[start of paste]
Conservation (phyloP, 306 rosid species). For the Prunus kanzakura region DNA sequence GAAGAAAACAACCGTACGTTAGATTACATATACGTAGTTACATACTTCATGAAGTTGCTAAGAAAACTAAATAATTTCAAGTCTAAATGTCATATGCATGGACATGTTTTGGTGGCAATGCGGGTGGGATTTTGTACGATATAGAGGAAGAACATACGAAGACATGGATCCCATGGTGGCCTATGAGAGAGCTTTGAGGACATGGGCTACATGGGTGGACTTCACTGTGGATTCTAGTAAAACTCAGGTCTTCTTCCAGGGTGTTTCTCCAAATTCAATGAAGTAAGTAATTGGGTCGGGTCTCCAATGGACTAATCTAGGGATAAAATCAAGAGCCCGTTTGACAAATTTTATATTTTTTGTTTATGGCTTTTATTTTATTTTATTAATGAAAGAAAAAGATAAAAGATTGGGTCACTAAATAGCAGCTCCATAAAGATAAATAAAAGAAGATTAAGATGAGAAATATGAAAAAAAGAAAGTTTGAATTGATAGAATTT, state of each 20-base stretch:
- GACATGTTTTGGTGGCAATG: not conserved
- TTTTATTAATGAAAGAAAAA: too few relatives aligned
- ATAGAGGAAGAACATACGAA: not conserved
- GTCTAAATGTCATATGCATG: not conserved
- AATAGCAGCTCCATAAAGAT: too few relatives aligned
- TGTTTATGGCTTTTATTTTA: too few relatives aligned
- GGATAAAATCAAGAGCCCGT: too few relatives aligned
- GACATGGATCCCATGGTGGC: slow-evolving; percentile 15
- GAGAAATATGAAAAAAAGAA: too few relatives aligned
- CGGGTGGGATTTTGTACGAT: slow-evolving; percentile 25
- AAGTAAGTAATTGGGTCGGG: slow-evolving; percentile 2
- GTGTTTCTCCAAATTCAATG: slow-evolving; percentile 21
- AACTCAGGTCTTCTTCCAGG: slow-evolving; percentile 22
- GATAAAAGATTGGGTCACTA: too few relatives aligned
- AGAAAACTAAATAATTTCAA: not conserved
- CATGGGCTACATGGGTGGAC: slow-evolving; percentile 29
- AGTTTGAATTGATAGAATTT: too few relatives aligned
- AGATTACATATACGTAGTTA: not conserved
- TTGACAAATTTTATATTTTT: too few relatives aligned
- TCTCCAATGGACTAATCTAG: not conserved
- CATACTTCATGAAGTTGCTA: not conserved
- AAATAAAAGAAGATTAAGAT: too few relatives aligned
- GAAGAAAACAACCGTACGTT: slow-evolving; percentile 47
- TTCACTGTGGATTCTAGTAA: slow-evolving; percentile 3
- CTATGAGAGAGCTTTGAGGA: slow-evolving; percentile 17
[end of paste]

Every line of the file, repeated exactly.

Conservation (phyloP, 306 rosid species). For the Prunus kanzakura region DNA sequence GAAGAAAACAACCGTACGTTAGATTACATATACGTAGTTACATACTTCATGAAGTTGCTAAGAAAACTAAATAATTTCAAGTCTAAATGTCATATGCATGGACATGTTTTGGTGGCAATGCGGGTGGGATTTTGTACGATATAGAGGAAGAACATACGAAGACATGGATCCCATGGTGGCCTATGAGAGAGCTTTGAGGACATGGGCTACATGGGTGGACTTCACTGTGGATTCTAGTAAAACTCAGGTCTTCTTCCAGGGTGTTTCTCCAAATTCAATGAAGTAAGTAATTGGGTCGGGTCTCCAATGGACTAATCTAGGGATAAAATCAAGAGCCCGTTTGACAAATTTTATATTTTTTGTTTATGGCTTTTATTTTATTTTATTAATGAAAGAAAAAGATAAAAGATTGGGTCACTAAATAGCAGCTCCATAAAGATAAATAAAAGAAGATTAAGATGAGAAATATGAAAAAAAGAAAGTTTGAATTGATAGAATTT, state of each 20-base stretch:
- GACATGTTTTGGTGGCAATG: not conserved
- TTTTATTAATGAAAGAAAAA: too few relatives aligned
- ATAGAGGAAGAACATACGAA: not conserved
- GTCTAAATGTCATATGCATG: not conserved
- AATAGCAGCTCCATAAAGAT: too few relatives aligned
- TGTTTATGGCTTTTATTTTA: too few relatives aligned
- GGATAAAATCAAGAGCCCGT: too few relatives aligned
- GACATGGATCCCATGGTGGC: slow-evolving; percentile 15
- GAGAAATATGAAAAAAAGAA: too few relatives aligned
- CGGGTGGGATTTTGTACGAT: slow-evolving; percentile 25
- AAGTAAGTAATTGGGTCGGG: slow-evolving; percentile 2
- GTGTTTCTCCAAATTCAATG: slow-evolving; percentile 21
- AACTCAGGTCTTCTTCCAGG: slow-evolving; percentile 22
- GATAAAAGATTGGGTCACTA: too few relatives aligned
- AGAAAACTAAATAATTTCAA: not conserved
- CATGGGCTACATGGGTGGAC: slow-evolving; percentile 29
- AGTTTGAATTGATAGAATTT: too few relatives aligned
- AGATTACATATACGTAGTTA: not conserved
- TTGACAAATTTTATATTTTT: too few relatives aligned
- TCTCCAATGGACTAATCTAG: not conserved
- CATACTTCATGAAGTTGCTA: not conserved
- AAATAAAAGAAGATTAAGAT: too few relatives aligned
- GAAGAAAACAACCGTACGTT: slow-evolving; percentile 47
- TTCACTGTGGATTCTAGTAA: slow-evolving; percentile 3
- CTATGAGAGAGCTTTGAGGA: slow-evolving; percentile 17